In fact, Barack Obama is zeroing out capital gains for small businesses because he understands that small businesses are so critical to this economy.
Spokesmen weigh in on regulation
JUDY WOODRUFF: I do want to bring this back to regulation, because that's what's before us today, with what's been happening in the financial markets.
But, Doug Holtz-Eakin, last March, Senator McCain gave a speech in which he called for less government regulation. He said, quote, "Our financial market approach should include encouraging increased capital in financial institutions by removing regulatory accounting and tax impediments to raising capital."
Again, how does that square with what you and he are saying today?
DOUG HOLTZ-EAKIN: Well, that is one piece of the approach. You certainly want to have a regulatory structure that interacts efficiently with your tax policies, with accounting policies. That's one of the reasons why we have such a mess right now.
We have the left hand doing one thing and the right hand doing another. And that statement was in the context of trying to make sure we had efficient capital raising.
The fundamental problems that we see right now are problems where, number one -- and I would agree with Secretary Reich on this -- you know, we have a lack of transparency. People don't know what their counterparties are worth.
And past that, there's not enough capital in this system. America has sadly been addicted to debt. Spending is out of control at the federal level. Individuals have been borrowing for homes they can't afford. And we've had a corporate culture that has taken a quick killing approach to it and lent money to people who couldn't afford it.
That's got to change. And the regulatory approach is one that will change that. And John McCain stands for that.
You know, it's nice for them to talk about what does Senator Obama stand for, but, quite frankly, he's switched so much on this campaign on public financing, on town halls, whether he'd filibuster FISA, he's had 15 different tax plans.
The American people don't know where Barack Obama stands. John McCain has a record of doing the things he's saying.
JUDY WOODRUFF: Robert Reich, I'm going to give you a chance to respond.
ROBERT REICH: Judy, I can't find any sunshine, any difference between George Bush's economic policies and John McCain's economic policies. And whether it's regulation, or staffing the regulatory agencies, or it's tax policy, or it's even in the health care policy, I mean, simply an extension by McCain of the Bush policies. They have failed.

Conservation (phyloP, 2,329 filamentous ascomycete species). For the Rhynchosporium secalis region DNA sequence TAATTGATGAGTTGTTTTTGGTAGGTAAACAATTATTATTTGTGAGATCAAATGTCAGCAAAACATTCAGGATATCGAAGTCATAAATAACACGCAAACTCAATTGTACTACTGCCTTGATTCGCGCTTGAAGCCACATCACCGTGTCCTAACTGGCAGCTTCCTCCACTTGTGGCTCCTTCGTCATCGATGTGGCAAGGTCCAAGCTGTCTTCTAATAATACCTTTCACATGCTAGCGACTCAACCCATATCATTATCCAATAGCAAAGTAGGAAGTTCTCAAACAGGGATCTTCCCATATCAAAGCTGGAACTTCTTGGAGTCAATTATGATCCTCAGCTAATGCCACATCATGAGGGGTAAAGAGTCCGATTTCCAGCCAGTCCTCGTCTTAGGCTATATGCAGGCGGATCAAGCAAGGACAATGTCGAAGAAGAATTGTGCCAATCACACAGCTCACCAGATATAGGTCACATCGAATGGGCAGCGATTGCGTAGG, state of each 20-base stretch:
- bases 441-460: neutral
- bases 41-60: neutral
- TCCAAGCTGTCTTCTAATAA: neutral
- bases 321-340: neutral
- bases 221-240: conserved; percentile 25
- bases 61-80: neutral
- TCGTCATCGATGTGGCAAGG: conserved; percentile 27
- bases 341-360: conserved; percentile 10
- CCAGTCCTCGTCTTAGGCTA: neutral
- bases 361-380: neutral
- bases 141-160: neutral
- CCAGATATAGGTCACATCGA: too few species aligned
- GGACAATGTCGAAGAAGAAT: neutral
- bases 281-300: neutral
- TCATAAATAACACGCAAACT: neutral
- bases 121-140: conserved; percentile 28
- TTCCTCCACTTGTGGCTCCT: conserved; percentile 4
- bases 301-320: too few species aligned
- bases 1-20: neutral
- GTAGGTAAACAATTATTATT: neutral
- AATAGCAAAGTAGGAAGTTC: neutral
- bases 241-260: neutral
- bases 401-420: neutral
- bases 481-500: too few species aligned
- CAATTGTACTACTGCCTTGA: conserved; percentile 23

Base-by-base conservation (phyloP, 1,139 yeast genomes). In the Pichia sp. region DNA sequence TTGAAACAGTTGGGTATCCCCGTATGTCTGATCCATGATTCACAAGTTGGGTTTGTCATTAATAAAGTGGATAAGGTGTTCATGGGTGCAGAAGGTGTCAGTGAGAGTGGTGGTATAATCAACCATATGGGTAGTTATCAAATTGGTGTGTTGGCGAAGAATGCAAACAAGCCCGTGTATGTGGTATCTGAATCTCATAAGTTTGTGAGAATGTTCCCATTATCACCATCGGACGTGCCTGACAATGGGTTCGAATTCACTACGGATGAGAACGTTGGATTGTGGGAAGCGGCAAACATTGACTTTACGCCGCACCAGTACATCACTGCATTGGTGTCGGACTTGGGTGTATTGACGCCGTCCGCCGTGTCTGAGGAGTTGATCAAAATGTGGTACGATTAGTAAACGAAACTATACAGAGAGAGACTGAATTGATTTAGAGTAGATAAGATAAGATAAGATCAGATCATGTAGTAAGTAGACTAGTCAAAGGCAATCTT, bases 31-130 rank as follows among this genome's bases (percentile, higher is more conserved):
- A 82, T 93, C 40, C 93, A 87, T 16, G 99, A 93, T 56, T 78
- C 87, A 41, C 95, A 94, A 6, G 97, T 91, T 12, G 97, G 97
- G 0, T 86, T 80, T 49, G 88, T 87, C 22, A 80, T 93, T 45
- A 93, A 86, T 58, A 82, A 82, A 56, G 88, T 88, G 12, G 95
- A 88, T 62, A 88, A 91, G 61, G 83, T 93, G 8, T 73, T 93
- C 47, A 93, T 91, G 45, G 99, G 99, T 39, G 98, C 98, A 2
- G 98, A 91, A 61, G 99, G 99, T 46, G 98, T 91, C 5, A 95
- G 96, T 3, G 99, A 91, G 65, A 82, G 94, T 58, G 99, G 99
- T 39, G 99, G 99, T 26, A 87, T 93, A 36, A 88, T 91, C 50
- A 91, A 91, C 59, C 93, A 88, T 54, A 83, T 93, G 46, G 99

You know, John McCain was a leader of the Senate. The Senate was Republican for most of the Bush administration. John McCain, if he wanted to really do something about these regulatory shortfalls, he could have done it. He was head of the Senate Commerce Committee. He could have done it. He did not.
And what we're seeing is just a smokescreen right now. I mean, Barack Obama has been dedicated -- and you see, again, February of 2006, he started down this road of pushing, pushing, and pushing for more regulation of financial markets to protect average people, average people who want to get a mortgage, average people who have a deposit, average people who simply want to get ahead and find themselves stymied because big institutions, big corporations, big finance don't let them.
JUDY WOODRUFF: But let me ask both of you, finally -- and I'll turn to you, Doug Holtz-Eakin, first -- and that is, you had a situation with the housing crisis, where people were being, in many instances, urged, encouraged, pushed into mortgages to buy houses when they could not afford it.
Is this something that increased government regulation is always going to be able to stop to protect consumers from themselves and from the market?
DOUG HOLTZ-EAKIN: Senator McCain certainly believes that we should have a Department of Justice task force looking into the mortgage origination industry. I mean, it's not that there were individual instances of this. There's a widespread pattern of this. It should be understood, and those market abuses need to be ended through proper oversight. He's called for that going back to last March.
This is a situation where Americans need to have the government on their side. And the fundamental tenet of this race is, who has a track record of going to Washington, and looking past their own political self-interest to put the country first, have a government that works on behalf of the American people?
That's what John McCain and Sarah Palin are dedicated to doing.
JUDY WOODRUFF: And, Secretary Reich, same question for Senator Obama. Is it realistic to expect by regulation to always prevent or, rather, protect consumers from what the markets are doing?
ROBERT REICH: Judy, you can't always protect every consumer, but regulations are necessary. If you don't have them, you're going to have predatory lending. You're going to have all sorts of institutions, financial institutions that take advantage of people.
And, again, I want to stress February 2006, when the Republicans were in control of the Senate, Senator Obama sponsored legislation to remove and reduce and end consumer credit fraud with regard to mortgage lending. And where was John McCain?
JUDY WOODRUFF: We're going to leave it there. Former Secretary Robert Reich and Douglas Holtz-Eakin of the McCain camp, we appreciate it, both of you. Thanks.
ROBERT REICH: Thanks very much.